access technologies, such as PSTN, ISDN, xDSL, cable modem, leased 
   line, Ethernet, Ethernet VLAN, ATM, Frame Relay, Wireless local 
   loop, mobile radio access, etc. The capacity and QoS achievable may 
   be dependent on the specific access technology in use. 
    
   5.11.2 Temporary Access 
   The VPN service offering SHOULD allow both permanent and temporary 
   access to one or more L3VPNs for authenticated users across a broad 
   range of access technologies. Support for remote or temporary VPN 
   access SHOULD include ISDN, PSTN dial-in, xDSL or access via another 
   SP network. The customer SHOULD be able to choose from alternatives 
   for authentication of temporary access users. Choices for access 
   authentication are: SP-provided, third-party, or customer-provided 
   authentication.   
    
   A significant number of VPN users may not be permanently attached to 
   one VPN site : in order to limit access to a VPN to only authorized 
   users, it is first necessary to authenticate them. Authentication 
   SHALL apply as configured by the customer agent and/or SP where a 
   specific user may be part of one or more VPNs. The authentication 
   function SHOULD be used to automatically invoke all actions 
   necessary to join a user to the VPN.  
    
   A user SHOULD be able to access a L3VPN via a network having generic 
   Internet access.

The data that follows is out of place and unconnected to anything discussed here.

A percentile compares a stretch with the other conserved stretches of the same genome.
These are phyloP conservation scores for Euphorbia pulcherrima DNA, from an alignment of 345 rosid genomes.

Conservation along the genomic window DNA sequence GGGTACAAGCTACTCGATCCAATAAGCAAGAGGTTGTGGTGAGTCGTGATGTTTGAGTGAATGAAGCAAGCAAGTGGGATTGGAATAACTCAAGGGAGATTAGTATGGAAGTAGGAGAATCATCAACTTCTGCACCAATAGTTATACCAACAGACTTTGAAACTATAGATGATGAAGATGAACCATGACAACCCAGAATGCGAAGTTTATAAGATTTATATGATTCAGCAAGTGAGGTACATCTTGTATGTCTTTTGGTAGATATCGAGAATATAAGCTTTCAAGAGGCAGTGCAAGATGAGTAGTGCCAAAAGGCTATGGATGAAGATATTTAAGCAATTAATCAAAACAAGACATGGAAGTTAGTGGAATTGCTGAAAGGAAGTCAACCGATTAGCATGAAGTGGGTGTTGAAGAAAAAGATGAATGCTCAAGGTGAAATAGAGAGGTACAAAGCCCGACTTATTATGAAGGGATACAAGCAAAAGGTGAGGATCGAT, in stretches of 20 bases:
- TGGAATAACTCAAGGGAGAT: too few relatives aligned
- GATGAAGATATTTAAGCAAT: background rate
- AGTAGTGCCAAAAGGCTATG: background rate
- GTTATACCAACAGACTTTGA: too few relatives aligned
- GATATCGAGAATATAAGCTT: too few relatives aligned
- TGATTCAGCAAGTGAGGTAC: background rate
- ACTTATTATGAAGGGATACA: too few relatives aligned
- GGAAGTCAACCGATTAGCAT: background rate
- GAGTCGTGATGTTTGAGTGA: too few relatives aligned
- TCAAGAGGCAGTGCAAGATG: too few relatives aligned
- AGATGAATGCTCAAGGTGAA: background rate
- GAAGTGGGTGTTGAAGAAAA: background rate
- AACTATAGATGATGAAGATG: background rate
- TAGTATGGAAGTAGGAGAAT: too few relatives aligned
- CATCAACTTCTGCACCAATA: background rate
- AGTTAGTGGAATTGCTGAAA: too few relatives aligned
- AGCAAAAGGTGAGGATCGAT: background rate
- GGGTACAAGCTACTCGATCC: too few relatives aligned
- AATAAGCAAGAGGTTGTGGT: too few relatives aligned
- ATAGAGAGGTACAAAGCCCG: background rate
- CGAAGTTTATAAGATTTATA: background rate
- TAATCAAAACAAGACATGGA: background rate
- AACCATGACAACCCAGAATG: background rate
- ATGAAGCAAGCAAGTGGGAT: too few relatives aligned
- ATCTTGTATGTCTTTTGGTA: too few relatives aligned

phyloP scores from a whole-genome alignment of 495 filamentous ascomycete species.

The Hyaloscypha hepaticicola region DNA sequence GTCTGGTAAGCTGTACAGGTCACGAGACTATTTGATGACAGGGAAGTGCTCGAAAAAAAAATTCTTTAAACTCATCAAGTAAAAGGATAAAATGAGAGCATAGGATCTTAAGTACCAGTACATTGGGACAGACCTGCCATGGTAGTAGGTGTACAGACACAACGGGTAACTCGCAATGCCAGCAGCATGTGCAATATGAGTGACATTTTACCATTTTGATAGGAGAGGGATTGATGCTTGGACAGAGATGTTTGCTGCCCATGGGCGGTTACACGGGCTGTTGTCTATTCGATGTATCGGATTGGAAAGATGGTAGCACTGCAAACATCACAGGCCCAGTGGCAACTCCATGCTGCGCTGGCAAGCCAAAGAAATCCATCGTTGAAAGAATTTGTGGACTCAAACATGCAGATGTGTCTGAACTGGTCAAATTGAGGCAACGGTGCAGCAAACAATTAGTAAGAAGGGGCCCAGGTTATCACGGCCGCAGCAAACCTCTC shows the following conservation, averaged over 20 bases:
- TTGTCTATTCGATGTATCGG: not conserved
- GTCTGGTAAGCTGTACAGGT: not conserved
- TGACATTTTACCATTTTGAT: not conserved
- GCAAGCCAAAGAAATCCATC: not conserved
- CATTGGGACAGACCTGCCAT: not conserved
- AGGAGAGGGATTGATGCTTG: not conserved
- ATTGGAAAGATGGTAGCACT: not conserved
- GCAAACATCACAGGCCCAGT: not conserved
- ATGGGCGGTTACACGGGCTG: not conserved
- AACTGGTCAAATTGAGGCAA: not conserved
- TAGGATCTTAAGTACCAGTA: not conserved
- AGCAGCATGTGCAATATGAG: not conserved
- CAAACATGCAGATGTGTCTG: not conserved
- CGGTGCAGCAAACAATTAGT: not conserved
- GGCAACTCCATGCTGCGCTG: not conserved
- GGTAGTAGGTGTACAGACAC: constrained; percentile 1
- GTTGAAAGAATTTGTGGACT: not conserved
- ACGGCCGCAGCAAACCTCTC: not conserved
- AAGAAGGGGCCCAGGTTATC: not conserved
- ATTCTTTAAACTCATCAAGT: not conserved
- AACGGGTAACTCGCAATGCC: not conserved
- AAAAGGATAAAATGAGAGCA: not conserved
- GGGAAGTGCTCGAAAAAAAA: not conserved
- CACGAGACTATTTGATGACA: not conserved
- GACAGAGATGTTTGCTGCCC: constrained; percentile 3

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   Mobile users may move within a L3VPN site. Mobile users may also 
   have temporary connections to different L3VPN site within the same 
   VPN. Authentication SHOULD be provided for both of these cases.  
    
   5.11.3 Sharing of the Access Network 
   In a PE-based L3VPN, if the site shares the access network with 
   other traffic (e.g., access to the Internet), then data security in 
   the access network is the responsibility of the L3VPN customer. 
 
   5.11.4 Access Connectivity 
   Various types of physical connectivity scenarios MUST be supported, 
   such as multi-homed sites, backdoor links between customer sites, 
   devices homed to two or more SP networks. L3VPN solutions SHOULD 
   support at least the types of physical or link-layer connectivity 
   arrangements shown in Figure 5.1. Support for other physical 
   connectivity scenarios with arbitrary topology is desirable.  
    
   Access arrangements with multiple physical or logical paths from a 
   CE to other CEs and PEs MUST support redundancy, and SHOULD support 
   load balancing. Resiliency uses redundancy to provide connectivity 
   between a CE site and other CE sites, and optionally, other 
   services. Load balancing provides a means to perform traffic 
   engineering such that capacity on redundant links is used to achieve 
   improved performance during periods when the redundant component(s) 
   are available. 
    
   For multi-homing to a single SP, load balancing capability SHOULD be 
   supported by the PE across the CE to PE links. For example, in case 
   (a), load balancing SHOULD be provided by the two PEs over the two